Youngest Son of the Renowned Magic Clan chapter 42

Episode 42 of “The Youngest Son of the Magic Family”

The guesthouse Aslan of the Said family, renowned for swordsmanship.

As befitted the expansive domains of House Said, Aslan was a villa-style guesthouse surrounded by the ‘Tulip Garden.’ It was where Lasen’s party was receiving exceedingly gracious hospitality.

Someone came to visit.

The third floor of the guesthouse Aslan.

Knock, knock—

The sound of knocking on the door roused Rudia, who had been dozing off in the sunlight by the window.

“Who is it?”

She opened the door without checking who was outside.

“Who are you, sir?”

Rudia did not recall Magner’s face.

“I’m Rosalyn’s uncle. Where is Lasen Meiten?”

“Why are you looking for Lasen?”

Rudia eyed Magner with a hint of suspicion.

“Are you here to bother Lasen?”

“Do I look like a bad man to you?”

Even as the leader of a warrior guild, there were things he couldn’t do in the swordsmanship family’s estate, and he had no intention to harass anyone.

At that moment, Lasen emerged from the bath. His upper body was bare and his lower half was wrapped in a long towel.

Magner examined Lasen’s physique.

‘Really well-trained body.’

A different kind of power from mere fighting spirit—the mana was evenly spread throughout his body. Definitely an odd one. Typically, magicians concentrate all their mana in their ‘heart.’

‘And too much muscle mass is said to hinder the use of mana, so magicians usually don’t train their body.’

That’s the norm. A skilled magician’s mana automatically optimizes their body to be ‘fit for a magician,’ usually resulting in a slim figure. It’s rare for someone like Lasen to train their body so robustly. In that sense, Lasen was indeed an aberration.

‘Martial magic. Certainly, an intriguing discipline.’

Rudia giggled.

“Lasen’s body is fascinating. It’s super solid, and there are like eight dumplings on his belly. Can I touch them?”

“No.”

“Che.”

Lasen greeted with a light bow as a sign of courtesy.

“Heyra, bring some clothes.”

Heyra, who had been on standby in the next room, brought clothes for Lasen to wear. Once attired, they sat opposite each other on a sofa arranged in the room.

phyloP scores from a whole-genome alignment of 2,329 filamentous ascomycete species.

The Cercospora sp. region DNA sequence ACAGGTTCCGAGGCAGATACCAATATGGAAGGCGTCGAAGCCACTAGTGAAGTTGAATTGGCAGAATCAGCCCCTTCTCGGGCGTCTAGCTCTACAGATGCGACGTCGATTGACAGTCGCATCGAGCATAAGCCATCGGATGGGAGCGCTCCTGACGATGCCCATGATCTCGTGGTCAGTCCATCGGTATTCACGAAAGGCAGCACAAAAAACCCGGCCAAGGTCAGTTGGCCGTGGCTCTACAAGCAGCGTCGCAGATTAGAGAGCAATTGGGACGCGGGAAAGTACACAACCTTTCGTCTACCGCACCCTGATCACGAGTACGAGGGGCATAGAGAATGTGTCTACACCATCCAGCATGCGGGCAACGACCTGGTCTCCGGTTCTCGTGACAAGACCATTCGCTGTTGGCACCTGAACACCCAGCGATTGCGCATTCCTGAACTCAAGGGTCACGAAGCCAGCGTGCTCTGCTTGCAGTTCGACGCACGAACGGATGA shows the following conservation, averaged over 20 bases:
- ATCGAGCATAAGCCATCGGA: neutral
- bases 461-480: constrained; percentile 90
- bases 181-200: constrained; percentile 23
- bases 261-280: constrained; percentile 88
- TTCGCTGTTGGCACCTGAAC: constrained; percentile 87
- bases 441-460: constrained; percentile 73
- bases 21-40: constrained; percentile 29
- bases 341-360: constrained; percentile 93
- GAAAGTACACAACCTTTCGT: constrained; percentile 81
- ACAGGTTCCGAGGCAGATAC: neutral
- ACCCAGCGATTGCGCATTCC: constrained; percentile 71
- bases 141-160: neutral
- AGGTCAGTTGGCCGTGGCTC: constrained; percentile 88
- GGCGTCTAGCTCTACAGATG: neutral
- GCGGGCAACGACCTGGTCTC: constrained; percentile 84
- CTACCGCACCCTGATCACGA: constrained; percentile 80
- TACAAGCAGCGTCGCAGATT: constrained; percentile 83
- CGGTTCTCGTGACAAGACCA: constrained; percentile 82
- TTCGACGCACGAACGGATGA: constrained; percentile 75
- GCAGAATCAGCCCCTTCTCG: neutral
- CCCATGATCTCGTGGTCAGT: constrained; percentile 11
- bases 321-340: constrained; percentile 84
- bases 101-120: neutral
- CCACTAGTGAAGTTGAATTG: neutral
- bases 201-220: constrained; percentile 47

Magner watched Heyra’s movements.

‘That maid’s movements are also top-notch. First-class indeed.’

To think such an impressive woman is merely a maid? It seemed increasingly absurd the more Magner contemplated the enigmatic nature of Lasen. To Magner, unaware of the relationship between Decatra and Soso, everything seemed quite peculiar.

Heyra spoke up.

“I’ll prepare some fruit.”

“Okay.”

Magner and Lasen faced each other. Lasen was the first to speak.

“The reason you came to see me must be your curiosity about martial magic, right?”

“True. The Meiten family and you provoked me first.”

“I too am very curious about physical techniques.”

Their conversation proceeded. What they both wanted was simple: Magner was curious about ‘martial magic,’ and Lasen was curious about ‘physical techniques.’

“You seem to be certain that I will teach you about physical techniques.”

“Yes. I believe Tuwang has been sufficiently stimulated.”

“Alright. Suppose I teach you about physical techniques. Have you considered the repercussions?”

This was an important question. It wasn’t clear whether Lasen’s statement about being curious about physical techniques was his own personal opinion, or whether it was backed by the Meiten family. The Meiten family would certainly be against learning physical techniques, referring to other disciplines as ‘heretical’ and ‘the wrong path,’ at least officially.

“That’s why I am speaking with Master Magner Tuwang here at the swordsmanship family’s estate.”

Even the formidable Decatra couldn’t peer into the Said family’s estate. While the swordsmanship family was the stronghold of their greatest enemies, conversely, it was also the safest place.

Magner snickered. This was too amusing.

“You’re out of your mind.”

Definitely not your ordinary fellow.

‘I thought he was someone trained in-house by the Meiten family, but maybe that’s not the case?’

Still unsure about Lasen Meiten, Magner decided to delve deeper.

“First, I’ll thoroughly examine your body.”

Lasen nodded. He had expected this. Magner was a man of decisiveness and initiative, impelled to resolve his curiosities on the spot.

“Take off your shirt.”

“Understood.”

Lasen removed his shirt and turned around. His back was remarkably firm and smooth, not what one would expect from a ten-year-old. He boasted a back well-trained enough to fit seamlessly even in a family renowned for physical techniques—and certainly not something achieved overnight.

Magner laid his hands on Lasen’s back.

“My fighting spirit will scan through my body. Don’t resist this energy; embrace it naturally. As long as you trust me and comply with this energy, you will experience no adverse effects.”

“Are you certain there will be no side-effects?”

“Trust me.”

“…”

“What can you do if you don’t trust?”

“I will trust you.”

Magner thought Lasen was incredibly sly. By creating a situation where no mischief was possible, he insisted on saying ‘I will trust you.’ Magner was amused by this cunningness.

‘You crafty kid.’

Magner couldn’t see Lasen smiling at that moment, nor was he aware that ‘a new line’ had been added to ‘The Creator’s Setting Book.’

* * *

When Lasen recognized the world’s laws related to ‘plausibility’, he saw this interpretation.

[‘Insufficient Plausibility’ has triggered the Creator’s privilege ‘Add One Line’.]

[The power of ‘Add One Line’ will last for 10 seconds.]

Those 10 seconds felt incredibly short to Lasen. What could he add to benefit himself the most? What phrasing could he insert that wouldn’t clash with other settings? He thought a great deal in those 10 seconds about what a writer would give to their protagonist.